“We have asked to take this route before and they turned us down, but now the council welcomes us a lot more.
“Over the years that relationship has got better and better. It has taken time, but we have won hearts and minds.”
Mr Nash added while there remained many LGBT causes to fight for, there is little like the controversial section 28 of the Local Government Act 1988, which stated a local authority “shall not intentionally promote homosexuality”, that united people in protest.
He said: “Years ago it was a political protest, but the more rights you get while there is still a definite need for Pride events like this it is more a celebration for the community. There are still four or five hundred people for whom it is still about section 28 and HIV awareness, and we are still conscious of that.”
He added: “It is a balance. We have an obligation to the community, and keeping the festival in the gay village is important.
“If Pride doesn’t evolve then it dies. The costs are always rising and have to be paid, and some of the issues that we had to deal with 15 years ago are no longer there.
“A lot of the 18 to 21-year-olds who will be coming wouldn’t know what section 28 was. They would never have had to think about equal pension rights or gay people not being allowed in the military, so Pride has to evolve.”
The not-for-profit event needs revenue of about £250,000 from ticket sales, sponsorship and donations to break even.
It raised more than £10,000 for good causes last year. However, Pride has taken some important steps in terms of commercial partners – including Barclays and Aston Villa Football Club, which is taking a stand this year.
Mr Barton said he was pleased the club had gotten involved, as while progress has been made in most social spheres, the fact that many sports stars still refuse to come out as gay was not helpful.
He said: “I have said before that it would be very helpful if high profile footballers and athletes would come out of the cupboard.
“If people are looking after their profiles in that way then it indicates that saying ‘I’m gay and I’m proud’ is a step too far.”
A spokesperson for transport giant National Express said it enjoys an increase in patronage in and out of Birmingham on the weekend of Pride.
He said: “Pride is great for our business. Last year we saw a 6.7 per cent increase in the number of people catching our services to Birmingham during the event, as people took the opportunity to let us do the driving while they had a good time and socialised.”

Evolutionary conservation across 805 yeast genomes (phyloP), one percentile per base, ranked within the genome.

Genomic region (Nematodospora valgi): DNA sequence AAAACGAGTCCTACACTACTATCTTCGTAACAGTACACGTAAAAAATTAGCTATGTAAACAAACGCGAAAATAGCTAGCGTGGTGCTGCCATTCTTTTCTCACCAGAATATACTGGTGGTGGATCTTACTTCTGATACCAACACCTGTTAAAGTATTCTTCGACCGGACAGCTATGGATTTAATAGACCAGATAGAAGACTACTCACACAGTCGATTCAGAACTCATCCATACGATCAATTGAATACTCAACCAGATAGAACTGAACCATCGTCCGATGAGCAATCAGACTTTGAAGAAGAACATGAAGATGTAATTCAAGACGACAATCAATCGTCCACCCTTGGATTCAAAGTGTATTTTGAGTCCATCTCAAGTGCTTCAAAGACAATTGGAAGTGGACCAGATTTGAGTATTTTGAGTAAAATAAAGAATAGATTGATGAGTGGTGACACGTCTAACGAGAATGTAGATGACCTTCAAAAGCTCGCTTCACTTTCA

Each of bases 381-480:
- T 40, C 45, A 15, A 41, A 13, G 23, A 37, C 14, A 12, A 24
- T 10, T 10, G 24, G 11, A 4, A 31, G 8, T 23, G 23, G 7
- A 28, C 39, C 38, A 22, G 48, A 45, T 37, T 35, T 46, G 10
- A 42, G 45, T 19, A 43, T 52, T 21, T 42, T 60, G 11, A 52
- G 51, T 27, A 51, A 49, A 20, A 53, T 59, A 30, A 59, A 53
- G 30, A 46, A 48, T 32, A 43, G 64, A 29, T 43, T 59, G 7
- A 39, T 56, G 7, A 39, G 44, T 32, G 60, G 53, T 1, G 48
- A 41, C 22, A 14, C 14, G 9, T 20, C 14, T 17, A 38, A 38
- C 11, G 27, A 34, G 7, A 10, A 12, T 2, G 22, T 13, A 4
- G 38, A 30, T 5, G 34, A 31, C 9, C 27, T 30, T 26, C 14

Birmingham Marriott director of sales Philip Greer said the hotel was anticipating a spike in bookings as a result of Pride.
“This is a wonderful culturally diverse event for the city and we have done our best to foster support and encourage it by introducing special accommodation packages for those attending,” he said.
* PRIDE: From a single protest to a global phenomenon
What started as a response to a police raid on a New York bar more than 40 years ago has led to a protest and carnival brand with few equals around the world.
The Pride movement can trace its roots back to the Stonewall Riots – where gay, lesbian, bisexual and transgender (LBGT) people protested against a raid on the Stonewall Inn in New York’s Greenwich Village in 1969.
The first ever Gay Pride march was then held on June 28, 1970, covering 51 blocks of New York and was part of a wider protest movement calling for progress on a host of issues, like legal same-sex marriage, equal pension rights and gay people being allowed in the military.
This year there will be 39 Pride events in the UK alone – including Wolverhampton Pride on July 28.
The first Birmingham Gay Pride Weekend took place on the July 8 to 9, 1972, and featured two “Gay Days” in Cannon Hill Park and a march up New Street from the Bull Ring, culminating in a small rally on the steps of Birmingham Town Hall.
Meanwhile, in 1967 the Sexual Offences Act came into force in England and Wales and decriminalised homosexual acts between two men over 21 years of age and “in private”. Since then, the protests have changed, but there has always been a cause – like “clause 28” – an Act banning the promotion of homosexuality brought in in 1988, the age of consent and civil partnerships.
However, since the mid-1980s the annual Pride event in Birmingham have blended celebration and protest – and become more commercial.
That is replicated across the world, with Pride lending its name to LGBT-themed organisations, institutes, foundations, book titles and even a cable TV station in the US.